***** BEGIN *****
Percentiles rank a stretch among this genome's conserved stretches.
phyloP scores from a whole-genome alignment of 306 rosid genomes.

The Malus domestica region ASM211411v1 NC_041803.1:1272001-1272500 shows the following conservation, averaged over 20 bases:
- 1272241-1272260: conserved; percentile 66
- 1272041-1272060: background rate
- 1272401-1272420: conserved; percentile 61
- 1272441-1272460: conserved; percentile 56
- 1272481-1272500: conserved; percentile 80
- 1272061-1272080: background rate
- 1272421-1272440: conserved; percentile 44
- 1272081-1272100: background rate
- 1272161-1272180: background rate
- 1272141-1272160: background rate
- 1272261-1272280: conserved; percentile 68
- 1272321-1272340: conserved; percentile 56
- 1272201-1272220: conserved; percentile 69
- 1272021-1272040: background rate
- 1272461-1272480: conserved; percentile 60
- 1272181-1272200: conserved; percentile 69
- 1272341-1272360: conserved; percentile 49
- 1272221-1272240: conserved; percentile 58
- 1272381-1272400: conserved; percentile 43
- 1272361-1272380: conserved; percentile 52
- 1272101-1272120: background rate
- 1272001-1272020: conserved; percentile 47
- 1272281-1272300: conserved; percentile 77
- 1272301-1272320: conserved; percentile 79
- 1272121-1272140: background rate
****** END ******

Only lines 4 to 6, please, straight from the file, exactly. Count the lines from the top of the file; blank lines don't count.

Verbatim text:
- 1272241-1272260: conserved; percentile 66
- 1272041-1272060: background rate
- 1272401-1272420: conserved; percentile 61